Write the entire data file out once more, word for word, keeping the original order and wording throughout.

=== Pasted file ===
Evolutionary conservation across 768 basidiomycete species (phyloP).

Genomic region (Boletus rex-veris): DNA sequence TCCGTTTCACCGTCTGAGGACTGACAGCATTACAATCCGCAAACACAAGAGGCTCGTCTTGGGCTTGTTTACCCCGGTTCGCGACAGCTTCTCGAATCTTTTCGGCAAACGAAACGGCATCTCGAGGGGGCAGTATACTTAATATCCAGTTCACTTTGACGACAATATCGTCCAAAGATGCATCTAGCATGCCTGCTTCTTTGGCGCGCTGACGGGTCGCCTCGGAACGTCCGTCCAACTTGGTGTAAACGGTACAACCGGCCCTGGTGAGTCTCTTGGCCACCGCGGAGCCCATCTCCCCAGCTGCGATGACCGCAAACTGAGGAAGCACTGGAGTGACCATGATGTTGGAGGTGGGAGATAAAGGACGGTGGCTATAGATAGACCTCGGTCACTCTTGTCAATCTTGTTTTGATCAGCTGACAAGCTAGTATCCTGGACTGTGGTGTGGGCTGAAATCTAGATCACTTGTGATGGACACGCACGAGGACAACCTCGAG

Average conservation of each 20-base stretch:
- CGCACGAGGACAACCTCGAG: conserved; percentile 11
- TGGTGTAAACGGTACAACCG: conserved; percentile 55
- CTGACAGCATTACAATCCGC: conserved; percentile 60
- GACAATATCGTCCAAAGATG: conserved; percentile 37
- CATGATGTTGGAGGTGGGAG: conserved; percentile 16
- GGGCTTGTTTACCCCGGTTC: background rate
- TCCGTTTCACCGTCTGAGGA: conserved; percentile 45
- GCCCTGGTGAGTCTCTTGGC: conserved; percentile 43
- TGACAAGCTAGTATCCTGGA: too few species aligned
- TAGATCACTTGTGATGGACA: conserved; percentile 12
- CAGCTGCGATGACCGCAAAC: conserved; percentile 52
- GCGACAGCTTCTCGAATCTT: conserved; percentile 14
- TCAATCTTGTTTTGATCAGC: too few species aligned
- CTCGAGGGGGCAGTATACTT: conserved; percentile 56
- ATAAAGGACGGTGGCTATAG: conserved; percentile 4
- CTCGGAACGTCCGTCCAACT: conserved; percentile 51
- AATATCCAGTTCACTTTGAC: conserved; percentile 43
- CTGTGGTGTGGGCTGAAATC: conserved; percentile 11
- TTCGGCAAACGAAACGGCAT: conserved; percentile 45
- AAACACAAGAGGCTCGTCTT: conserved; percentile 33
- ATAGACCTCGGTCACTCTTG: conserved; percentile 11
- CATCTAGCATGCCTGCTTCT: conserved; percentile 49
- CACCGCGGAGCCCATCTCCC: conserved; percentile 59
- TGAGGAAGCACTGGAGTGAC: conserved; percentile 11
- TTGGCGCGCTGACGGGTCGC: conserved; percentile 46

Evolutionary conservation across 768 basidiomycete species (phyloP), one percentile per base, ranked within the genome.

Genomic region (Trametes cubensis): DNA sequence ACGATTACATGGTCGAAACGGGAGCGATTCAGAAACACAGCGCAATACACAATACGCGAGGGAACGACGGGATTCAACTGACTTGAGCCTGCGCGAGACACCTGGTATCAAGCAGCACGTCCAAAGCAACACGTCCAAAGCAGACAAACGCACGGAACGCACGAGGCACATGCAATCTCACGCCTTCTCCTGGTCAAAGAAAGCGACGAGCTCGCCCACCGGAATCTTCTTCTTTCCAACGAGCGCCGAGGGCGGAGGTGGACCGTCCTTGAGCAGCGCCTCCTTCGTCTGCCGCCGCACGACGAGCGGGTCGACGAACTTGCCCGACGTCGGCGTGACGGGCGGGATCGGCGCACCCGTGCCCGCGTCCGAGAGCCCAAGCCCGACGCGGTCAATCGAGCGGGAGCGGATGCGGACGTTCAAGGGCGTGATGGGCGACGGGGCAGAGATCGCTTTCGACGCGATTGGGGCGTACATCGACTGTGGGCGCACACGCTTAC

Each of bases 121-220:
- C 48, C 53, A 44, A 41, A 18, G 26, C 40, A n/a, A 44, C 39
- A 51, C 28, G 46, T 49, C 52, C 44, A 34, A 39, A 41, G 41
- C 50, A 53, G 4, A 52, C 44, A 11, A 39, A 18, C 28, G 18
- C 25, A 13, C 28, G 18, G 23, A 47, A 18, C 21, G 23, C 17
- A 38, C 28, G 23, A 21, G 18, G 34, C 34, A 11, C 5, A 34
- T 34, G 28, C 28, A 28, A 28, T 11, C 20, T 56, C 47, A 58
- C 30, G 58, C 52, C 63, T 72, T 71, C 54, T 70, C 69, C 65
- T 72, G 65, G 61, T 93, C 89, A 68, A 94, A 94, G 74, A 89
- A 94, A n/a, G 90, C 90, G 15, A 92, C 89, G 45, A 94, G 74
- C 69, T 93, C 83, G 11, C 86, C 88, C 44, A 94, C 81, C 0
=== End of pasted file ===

Evolutionary conservation across 768 basidiomycete species (phyloP).

Genomic region (Boletus rex-veris): DNA sequence TCCGTTTCACCGTCTGAGGACTGACAGCATTACAATCCGCAAACACAAGAGGCTCGTCTTGGGCTTGTTTACCCCGGTTCGCGACAGCTTCTCGAATCTTTTCGGCAAACGAAACGGCATCTCGAGGGGGCAGTATACTTAATATCCAGTTCACTTTGACGACAATATCGTCCAAAGATGCATCTAGCATGCCTGCTTCTTTGGCGCGCTGACGGGTCGCCTCGGAACGTCCGTCCAACTTGGTGTAAACGGTACAACCGGCCCTGGTGAGTCTCTTGGCCACCGCGGAGCCCATCTCCCCAGCTGCGATGACCGCAAACTGAGGAAGCACTGGAGTGACCATGATGTTGGAGGTGGGAGATAAAGGACGGTGGCTATAGATAGACCTCGGTCACTCTTGTCAATCTTGTTTTGATCAGCTGACAAGCTAGTATCCTGGACTGTGGTGTGGGCTGAAATCTAGATCACTTGTGATGGACACGCACGAGGACAACCTCGAG

Average conservation of each 20-base stretch:
- CGCACGAGGACAACCTCGAG: conserved; percentile 11
- TGGTGTAAACGGTACAACCG: conserved; percentile 55
- CTGACAGCATTACAATCCGC: conserved; percentile 60
- GACAATATCGTCCAAAGATG: conserved; percentile 37
- CATGATGTTGGAGGTGGGAG: conserved; percentile 16
- GGGCTTGTTTACCCCGGTTC: background rate
- TCCGTTTCACCGTCTGAGGA: conserved; percentile 45
- GCCCTGGTGAGTCTCTTGGC: conserved; percentile 43
- TGACAAGCTAGTATCCTGGA: too few species aligned
- TAGATCACTTGTGATGGACA: conserved; percentile 12
- CAGCTGCGATGACCGCAAAC: conserved; percentile 52
- GCGACAGCTTCTCGAATCTT: conserved; percentile 14
- TCAATCTTGTTTTGATCAGC: too few species aligned
- CTCGAGGGGGCAGTATACTT: conserved; percentile 56
- ATAAAGGACGGTGGCTATAG: conserved; percentile 4
- CTCGGAACGTCCGTCCAACT: conserved; percentile 51
- AATATCCAGTTCACTTTGAC: conserved; percentile 43
- CTGTGGTGTGGGCTGAAATC: conserved; percentile 11
- TTCGGCAAACGAAACGGCAT: conserved; percentile 45
- AAACACAAGAGGCTCGTCTT: conserved; percentile 33
- ATAGACCTCGGTCACTCTTG: conserved; percentile 11
- CATCTAGCATGCCTGCTTCT: conserved; percentile 49
- CACCGCGGAGCCCATCTCCC: conserved; percentile 59
- TGAGGAAGCACTGGAGTGAC: conserved; percentile 11
- TTGGCGCGCTGACGGGTCGC: conserved; percentile 46

Evolutionary conservation across 768 basidiomycete species (phyloP), one percentile per base, ranked within the genome.

Genomic region (Trametes cubensis): DNA sequence ACGATTACATGGTCGAAACGGGAGCGATTCAGAAACACAGCGCAATACACAATACGCGAGGGAACGACGGGATTCAACTGACTTGAGCCTGCGCGAGACACCTGGTATCAAGCAGCACGTCCAAAGCAACACGTCCAAAGCAGACAAACGCACGGAACGCACGAGGCACATGCAATCTCACGCCTTCTCCTGGTCAAAGAAAGCGACGAGCTCGCCCACCGGAATCTTCTTCTTTCCAACGAGCGCCGAGGGCGGAGGTGGACCGTCCTTGAGCAGCGCCTCCTTCGTCTGCCGCCGCACGACGAGCGGGTCGACGAACTTGCCCGACGTCGGCGTGACGGGCGGGATCGGCGCACCCGTGCCCGCGTCCGAGAGCCCAAGCCCGACGCGGTCAATCGAGCGGGAGCGGATGCGGACGTTCAAGGGCGTGATGGGCGACGGGGCAGAGATCGCTTTCGACGCGATTGGGGCGTACATCGACTGTGGGCGCACACGCTTAC

Each of bases 121-220:
- C 48, C 53, A 44, A 41, A 18, G 26, C 40, A n/a, A 44, C 39
- A 51, C 28, G 46, T 49, C 52, C 44, A 34, A 39, A 41, G 41
- C 50, A 53, G 4, A 52, C 44, A 11, A 39, A 18, C 28, G 18
- C 25, A 13, C 28, G 18, G 23, A 47, A 18, C 21, G 23, C 17
- A 38, C 28, G 23, A 21, G 18, G 34, C 34, A 11, C 5, A 34
- T 34, G 28, C 28, A 28, A 28, T 11, C 20, T 56, C 47, A 58
- C 30, G 58, C 52, C 63, T 72, T 71, C 54, T 70, C 69, C 65
- T 72, G 65, G 61, T 93, C 89, A 68, A 94, A 94, G 74, A 89
- A 94, A n/a, G 90, C 90, G 15, A 92, C 89, G 45, A 94, G 74
- C 69, T 93, C 83, G 11, C 86, C 88, C 44, A 94, C 81, C 0